Restaurants & Bars


Wined and Dined at Tamarind (another long and possibly funny review)


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Wined and Dined at Tamarind (another long and possibly funny review)

adrober | Aug 5, 2003 12:14 AM

Indian food scares me. I have no frame of reference for it. My repertoire of exotic foods runs like this:

Chinese: check! (My incredibly broad range involves Sesame Chicken, Sweet and Sour Chicken, Orange Chicken and any other chicken that is sweet, sticky and readily available at shopping malls)

Jewish: check! (Specifically deli food, bagels, and occassionally gooey giggly* masses of gray ground-up fish product) [*by giggly, I am not referring to the J.Lo movie]

Italian: check! (If it's breaded, fried and covered in a red sauce I'll eat it)

Otherwise, my palate has a strict immigration policy. Any boats from unchartered waters are quickly turned away. "Sorry," my palate says, "we're dealing with a very limited person here."

Lately, though, my palate and I are experiencing a Renaissance of sorts. As the inside of my skull grows more and more like the Sisteen Chapel, I have forcefully stretched my tastebuds as far as they will go.

"Wnnnnnnt!" they say, rather unintelligbly. (Translation: "Waaait!")
"Wnnnn rnnn scrred erf nrrw tings!" ("We are scared of new things!") "Wnnn lk fds wnn nnr!" ("We like foods we know!")
I quickly bite a lemon to shut them up.

Thus, in my quest for culinary edification, Lisa and I stumbled tonight on Tamarind (22nd btwn Park and Broadway).

"Ouch!" it said.
"Sorry, we didn't see you there."
"All right, all right come on in."

This was Indian food and I was going to eat it.
"This is Indian food," I said.
"And you're going to eat it," Lisa finished.

We were sat at a lovely table for two. We immediately admired the decor. White walls in large rooms with square tables and interesting lights. Beautiful silver plates rested on perfectly placed white table cloths.

"I really like the atmosphere," Lisa said.
"Yes," I agreed.
"It's really pretty."

I nodded. Time passed.
"Really pretty," Lisa repeated.
"Mmmhmm," I said.

The sound of a large clock ticking took us through a "time passing" montage, complete with shots of me looking at my watch, Lisa looking at hers, and our hair turning gray.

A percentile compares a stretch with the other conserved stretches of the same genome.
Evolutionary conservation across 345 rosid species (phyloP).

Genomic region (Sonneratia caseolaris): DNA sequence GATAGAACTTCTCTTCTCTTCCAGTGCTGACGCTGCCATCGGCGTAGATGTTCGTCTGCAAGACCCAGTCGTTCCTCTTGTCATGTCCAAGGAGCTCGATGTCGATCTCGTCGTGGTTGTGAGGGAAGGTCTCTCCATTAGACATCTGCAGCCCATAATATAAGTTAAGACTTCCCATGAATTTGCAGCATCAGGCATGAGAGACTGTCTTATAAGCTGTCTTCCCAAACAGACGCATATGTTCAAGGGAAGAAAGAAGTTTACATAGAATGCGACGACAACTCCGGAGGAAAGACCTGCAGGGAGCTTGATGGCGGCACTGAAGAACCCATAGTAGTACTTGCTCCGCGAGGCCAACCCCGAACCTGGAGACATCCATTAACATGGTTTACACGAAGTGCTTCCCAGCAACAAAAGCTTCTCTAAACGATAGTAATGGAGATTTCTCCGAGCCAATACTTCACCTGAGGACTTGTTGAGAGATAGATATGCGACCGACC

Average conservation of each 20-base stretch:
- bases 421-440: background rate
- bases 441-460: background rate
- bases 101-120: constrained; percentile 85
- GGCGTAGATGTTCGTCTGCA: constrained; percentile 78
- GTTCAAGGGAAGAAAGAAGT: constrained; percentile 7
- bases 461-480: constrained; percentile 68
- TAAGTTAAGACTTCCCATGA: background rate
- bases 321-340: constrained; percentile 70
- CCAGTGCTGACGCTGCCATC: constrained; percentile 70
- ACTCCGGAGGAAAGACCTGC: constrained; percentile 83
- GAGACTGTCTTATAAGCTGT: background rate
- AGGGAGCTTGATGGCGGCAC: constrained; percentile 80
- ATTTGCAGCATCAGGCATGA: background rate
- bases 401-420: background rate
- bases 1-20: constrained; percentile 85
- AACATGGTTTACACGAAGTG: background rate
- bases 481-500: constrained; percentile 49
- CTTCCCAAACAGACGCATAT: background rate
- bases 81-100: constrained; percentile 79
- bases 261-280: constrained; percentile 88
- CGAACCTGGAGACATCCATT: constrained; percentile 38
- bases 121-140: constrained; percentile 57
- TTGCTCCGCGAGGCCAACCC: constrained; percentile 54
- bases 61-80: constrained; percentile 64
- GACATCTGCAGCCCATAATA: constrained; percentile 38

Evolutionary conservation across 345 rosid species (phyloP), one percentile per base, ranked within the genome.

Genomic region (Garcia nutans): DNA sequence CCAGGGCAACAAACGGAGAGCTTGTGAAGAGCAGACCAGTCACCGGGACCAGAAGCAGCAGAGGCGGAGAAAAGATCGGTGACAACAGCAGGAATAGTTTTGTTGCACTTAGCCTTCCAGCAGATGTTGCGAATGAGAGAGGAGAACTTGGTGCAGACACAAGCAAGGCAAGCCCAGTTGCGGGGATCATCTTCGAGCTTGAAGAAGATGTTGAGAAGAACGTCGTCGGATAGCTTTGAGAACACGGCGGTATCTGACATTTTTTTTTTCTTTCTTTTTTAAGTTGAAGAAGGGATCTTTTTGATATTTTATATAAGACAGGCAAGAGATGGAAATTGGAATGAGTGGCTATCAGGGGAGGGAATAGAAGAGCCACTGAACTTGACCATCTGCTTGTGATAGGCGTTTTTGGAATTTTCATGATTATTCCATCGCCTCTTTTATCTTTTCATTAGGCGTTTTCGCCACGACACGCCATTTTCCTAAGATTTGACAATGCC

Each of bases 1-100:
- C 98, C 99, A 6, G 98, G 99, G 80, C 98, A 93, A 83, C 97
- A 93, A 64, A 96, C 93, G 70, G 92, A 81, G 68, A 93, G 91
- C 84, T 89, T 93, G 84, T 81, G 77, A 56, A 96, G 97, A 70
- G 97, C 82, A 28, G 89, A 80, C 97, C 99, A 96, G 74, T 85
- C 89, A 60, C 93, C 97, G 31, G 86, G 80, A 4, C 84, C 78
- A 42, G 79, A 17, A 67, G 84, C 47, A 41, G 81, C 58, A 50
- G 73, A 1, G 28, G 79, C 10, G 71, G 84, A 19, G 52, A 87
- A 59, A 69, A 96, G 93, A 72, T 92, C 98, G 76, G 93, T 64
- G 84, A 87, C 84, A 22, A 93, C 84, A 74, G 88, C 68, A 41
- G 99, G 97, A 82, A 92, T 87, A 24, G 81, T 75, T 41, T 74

"Do we have a waiter?" I asked.
"No," Lisa said.

A manager walked by. I gave him a meaningful glare that said something like: "Ummm, excuse me, I know this is a different culture, but can we have a waiter?"
He gave me a look back like: "Yes, it is a different culture, so you'll just have to suck it up and wait."
I glared back: "I can't wait any longer. I'm really hungry."
"Fine," he glared with resignation, "I'll take your order for you."

Lisa and I had agreed to share two vegetarian dishes.
"The baby eggplant one," I said, doing my best to exude confidence with Indian Food, "and the potatoey one with the spanchy stuff, ya know, like the one on pg. 2?"
"Very good sir."
"And basmati rice."
"Very good."
"Oh," added Lisa, "and nan."
"Ah, yes," I said, ho-ho-hoing, "of course. Nan! How could I forget."
"Thank you sir." The waiter leaves.
"What's nan?"
"It's a bread?"
"Oh. Ok."

Time passes. Our non-waitress passes by and tells a newly sat table the specials.
"What's her deal? She tells THEM the specials and she doesn't even acknowledge us?"
"She HATES us," declares Lisa.

Finally our food arrives. First two empty white plates. Then the waiter (not our waiter) serves us rice from a silver bowl. Then he serves us our eggplant and potatoey spinachy thing.

"Ok, here goes nothing," I say, and dig in.
"Put it on your nan first, dumbass," Lisa says, rolling her eyes.
"I'm sorry!" I shout, "I'm new to nan. I wish you'd be more gentle with me."
"This is the only way you'll learn, Adam," she sighs. "Now eat your nan!"

I spoon some eggplant on to the nan.
"This good?" I ask.
Lisa rolls her eyes.
I bite.
"Mmm, it's good," I say.
"Ya, it is good," Lisa agrees.

This is probably a good moment to admit a propensity for rendering Lisa more bitchy than she really is when reviewing food places on Chowhound. Lisa, in real life, rarely rolls her eyes and is a charming dinner companion. I have cruelly exaggerated or, in some cases, fabricated Lisa's nastiness to improve the review's drama. This, I admit, calls into question my journalistic integrity. All I can say, in my defense, is that once I slept with Stone Phillips.
We now return to our regularly scheduled review.

"Did you try the potatoey stuff?"
"Yes," Lisa answers.
"Which do you like better?"
"I like the eggplant better."

We wash it all down with water. Another waiter takes our plates away. Time passes. A new president is elected. Finally, our waitress appears.

"Would you like to see a dessert menu?" she asks.
"No," I hiss wildly, "but we would have liked to have seen you during our meal! We were lost in the wilderness of Indian cuisine without a knowledgable waitress to guide us. Not only were you not knowledgable, you weren't even present. You have failed on every level and if we were on NBC's The Restaurant, Rocco would hit you with a spatula!"
I snap out of my reverie and answer: "No, thanks, just a check please."

"So," Lisa asks, "did you like your first Indian meal?"
I pause for a moment as triumphant Olympic music plays. "Yes," I say, "yes I did."


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